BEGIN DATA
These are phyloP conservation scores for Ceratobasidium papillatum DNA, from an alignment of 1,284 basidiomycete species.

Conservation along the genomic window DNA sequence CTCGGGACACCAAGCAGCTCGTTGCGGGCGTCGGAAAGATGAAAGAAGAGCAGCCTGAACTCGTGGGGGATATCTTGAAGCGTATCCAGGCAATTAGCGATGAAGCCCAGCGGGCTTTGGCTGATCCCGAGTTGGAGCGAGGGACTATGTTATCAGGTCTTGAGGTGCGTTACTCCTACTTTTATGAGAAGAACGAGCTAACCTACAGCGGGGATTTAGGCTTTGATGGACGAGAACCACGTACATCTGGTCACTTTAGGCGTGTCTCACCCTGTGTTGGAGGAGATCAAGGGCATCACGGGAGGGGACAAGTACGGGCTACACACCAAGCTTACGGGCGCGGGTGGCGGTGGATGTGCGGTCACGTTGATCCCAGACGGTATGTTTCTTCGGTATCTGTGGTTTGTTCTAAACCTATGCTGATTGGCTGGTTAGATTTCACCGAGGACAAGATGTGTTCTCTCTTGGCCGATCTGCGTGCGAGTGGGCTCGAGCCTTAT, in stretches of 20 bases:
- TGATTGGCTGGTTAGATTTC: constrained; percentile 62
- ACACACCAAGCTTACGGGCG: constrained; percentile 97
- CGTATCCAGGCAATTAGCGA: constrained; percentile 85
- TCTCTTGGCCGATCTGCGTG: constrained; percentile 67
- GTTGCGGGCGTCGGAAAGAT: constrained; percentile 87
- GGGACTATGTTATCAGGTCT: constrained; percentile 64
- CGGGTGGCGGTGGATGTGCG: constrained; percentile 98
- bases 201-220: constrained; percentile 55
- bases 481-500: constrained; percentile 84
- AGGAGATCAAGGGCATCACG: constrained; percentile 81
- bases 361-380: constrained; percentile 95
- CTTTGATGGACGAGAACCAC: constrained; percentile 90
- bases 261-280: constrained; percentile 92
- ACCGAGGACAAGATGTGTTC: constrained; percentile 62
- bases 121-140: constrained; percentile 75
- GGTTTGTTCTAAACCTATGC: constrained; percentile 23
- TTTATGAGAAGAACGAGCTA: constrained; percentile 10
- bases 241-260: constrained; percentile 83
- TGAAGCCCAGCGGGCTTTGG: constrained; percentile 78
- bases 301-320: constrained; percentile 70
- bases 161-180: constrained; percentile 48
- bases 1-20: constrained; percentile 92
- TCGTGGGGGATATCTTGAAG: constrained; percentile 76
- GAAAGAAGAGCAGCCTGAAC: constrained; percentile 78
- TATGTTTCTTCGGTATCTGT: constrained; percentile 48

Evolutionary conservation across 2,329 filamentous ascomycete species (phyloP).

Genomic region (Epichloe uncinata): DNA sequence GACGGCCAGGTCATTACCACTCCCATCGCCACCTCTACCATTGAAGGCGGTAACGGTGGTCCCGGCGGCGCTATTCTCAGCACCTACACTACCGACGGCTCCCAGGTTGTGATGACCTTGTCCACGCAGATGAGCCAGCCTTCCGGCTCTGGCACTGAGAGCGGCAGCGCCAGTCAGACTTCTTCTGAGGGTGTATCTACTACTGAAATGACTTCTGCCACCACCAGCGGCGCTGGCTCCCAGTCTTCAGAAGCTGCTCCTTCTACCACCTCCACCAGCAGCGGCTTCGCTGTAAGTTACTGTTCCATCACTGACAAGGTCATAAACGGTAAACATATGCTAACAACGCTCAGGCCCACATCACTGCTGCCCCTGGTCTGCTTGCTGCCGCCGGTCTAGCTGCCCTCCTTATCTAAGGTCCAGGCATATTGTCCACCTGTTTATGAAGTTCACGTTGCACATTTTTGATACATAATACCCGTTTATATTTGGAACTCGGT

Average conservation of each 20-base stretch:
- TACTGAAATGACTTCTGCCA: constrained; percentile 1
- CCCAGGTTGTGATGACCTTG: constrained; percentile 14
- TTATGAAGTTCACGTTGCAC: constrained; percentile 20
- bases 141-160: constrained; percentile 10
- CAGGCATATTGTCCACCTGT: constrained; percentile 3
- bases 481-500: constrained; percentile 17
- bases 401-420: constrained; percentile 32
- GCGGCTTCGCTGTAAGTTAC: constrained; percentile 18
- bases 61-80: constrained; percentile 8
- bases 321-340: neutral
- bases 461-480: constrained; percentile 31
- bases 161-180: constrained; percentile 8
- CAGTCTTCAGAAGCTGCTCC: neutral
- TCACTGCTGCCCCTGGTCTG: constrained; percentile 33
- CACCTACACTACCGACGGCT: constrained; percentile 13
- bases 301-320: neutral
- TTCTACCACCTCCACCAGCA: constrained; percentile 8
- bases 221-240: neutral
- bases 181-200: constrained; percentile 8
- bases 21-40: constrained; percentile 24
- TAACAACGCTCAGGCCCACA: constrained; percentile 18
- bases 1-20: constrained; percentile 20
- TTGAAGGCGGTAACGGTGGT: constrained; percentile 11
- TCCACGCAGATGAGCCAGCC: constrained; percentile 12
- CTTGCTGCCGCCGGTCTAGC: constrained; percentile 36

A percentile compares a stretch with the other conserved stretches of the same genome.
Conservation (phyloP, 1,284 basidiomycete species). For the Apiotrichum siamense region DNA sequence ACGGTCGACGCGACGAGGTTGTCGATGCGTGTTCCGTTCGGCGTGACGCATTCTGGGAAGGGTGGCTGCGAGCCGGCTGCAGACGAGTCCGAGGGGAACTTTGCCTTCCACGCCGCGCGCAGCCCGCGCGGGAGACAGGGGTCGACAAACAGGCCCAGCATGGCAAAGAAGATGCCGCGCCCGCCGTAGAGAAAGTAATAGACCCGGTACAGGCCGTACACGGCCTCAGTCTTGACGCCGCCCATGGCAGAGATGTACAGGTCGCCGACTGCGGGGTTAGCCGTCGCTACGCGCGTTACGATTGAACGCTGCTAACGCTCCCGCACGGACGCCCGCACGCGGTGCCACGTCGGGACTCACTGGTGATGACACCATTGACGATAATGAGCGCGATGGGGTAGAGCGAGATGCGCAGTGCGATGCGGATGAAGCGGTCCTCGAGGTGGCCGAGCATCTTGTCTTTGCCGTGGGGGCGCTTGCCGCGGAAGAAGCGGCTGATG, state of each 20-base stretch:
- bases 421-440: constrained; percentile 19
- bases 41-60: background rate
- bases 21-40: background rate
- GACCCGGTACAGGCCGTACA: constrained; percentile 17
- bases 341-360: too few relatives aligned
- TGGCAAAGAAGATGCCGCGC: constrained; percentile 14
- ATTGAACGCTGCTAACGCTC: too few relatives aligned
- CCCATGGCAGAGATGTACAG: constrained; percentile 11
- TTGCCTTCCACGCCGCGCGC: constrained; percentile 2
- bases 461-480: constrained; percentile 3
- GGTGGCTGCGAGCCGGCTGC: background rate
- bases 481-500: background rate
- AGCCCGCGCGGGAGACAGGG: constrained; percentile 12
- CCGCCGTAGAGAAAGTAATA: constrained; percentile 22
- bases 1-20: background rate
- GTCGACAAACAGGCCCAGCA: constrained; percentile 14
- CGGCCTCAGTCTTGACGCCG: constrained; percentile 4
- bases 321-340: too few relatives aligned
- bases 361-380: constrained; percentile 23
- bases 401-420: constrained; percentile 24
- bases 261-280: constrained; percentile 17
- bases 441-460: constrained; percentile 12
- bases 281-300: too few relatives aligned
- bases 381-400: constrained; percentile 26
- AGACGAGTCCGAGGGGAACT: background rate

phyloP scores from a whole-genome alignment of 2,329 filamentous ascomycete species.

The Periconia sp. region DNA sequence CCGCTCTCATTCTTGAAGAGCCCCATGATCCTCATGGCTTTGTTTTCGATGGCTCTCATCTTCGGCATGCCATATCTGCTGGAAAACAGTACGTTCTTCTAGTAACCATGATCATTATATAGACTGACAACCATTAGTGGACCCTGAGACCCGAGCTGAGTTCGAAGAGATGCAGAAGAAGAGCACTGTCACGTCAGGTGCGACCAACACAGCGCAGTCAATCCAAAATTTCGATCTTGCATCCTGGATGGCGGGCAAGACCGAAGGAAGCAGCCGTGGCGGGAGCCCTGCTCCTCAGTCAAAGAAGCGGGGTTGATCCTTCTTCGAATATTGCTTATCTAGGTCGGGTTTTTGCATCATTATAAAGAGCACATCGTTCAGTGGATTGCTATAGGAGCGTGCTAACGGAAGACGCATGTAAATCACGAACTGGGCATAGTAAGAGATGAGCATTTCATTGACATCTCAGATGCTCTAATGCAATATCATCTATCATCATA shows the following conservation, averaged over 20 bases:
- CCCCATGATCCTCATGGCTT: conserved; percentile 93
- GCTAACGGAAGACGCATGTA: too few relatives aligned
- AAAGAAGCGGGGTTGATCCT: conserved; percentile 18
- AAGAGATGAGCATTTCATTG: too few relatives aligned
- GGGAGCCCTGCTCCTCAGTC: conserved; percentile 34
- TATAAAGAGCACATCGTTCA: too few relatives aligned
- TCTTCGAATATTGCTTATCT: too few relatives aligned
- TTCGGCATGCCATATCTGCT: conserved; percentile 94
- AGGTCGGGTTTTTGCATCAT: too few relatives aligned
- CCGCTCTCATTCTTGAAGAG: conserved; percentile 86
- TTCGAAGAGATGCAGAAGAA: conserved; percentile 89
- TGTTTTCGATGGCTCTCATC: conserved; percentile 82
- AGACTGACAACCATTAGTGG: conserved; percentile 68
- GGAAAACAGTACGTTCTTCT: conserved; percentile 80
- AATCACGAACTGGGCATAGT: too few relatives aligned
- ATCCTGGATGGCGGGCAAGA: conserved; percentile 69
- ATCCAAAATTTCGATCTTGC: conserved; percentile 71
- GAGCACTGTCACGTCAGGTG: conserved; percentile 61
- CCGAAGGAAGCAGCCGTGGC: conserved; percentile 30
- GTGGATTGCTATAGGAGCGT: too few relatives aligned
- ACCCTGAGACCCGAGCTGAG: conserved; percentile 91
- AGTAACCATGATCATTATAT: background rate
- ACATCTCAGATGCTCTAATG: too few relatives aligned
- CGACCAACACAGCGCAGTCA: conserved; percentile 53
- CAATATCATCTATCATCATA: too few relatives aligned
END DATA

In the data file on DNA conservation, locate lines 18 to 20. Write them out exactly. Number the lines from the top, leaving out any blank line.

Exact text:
- GGTTTGTTCTAAACCTATGC: constrained; percentile 23
- TTTATGAGAAGAACGAGCTA: constrained; percentile 10
- bases 241-260: constrained; percentile 83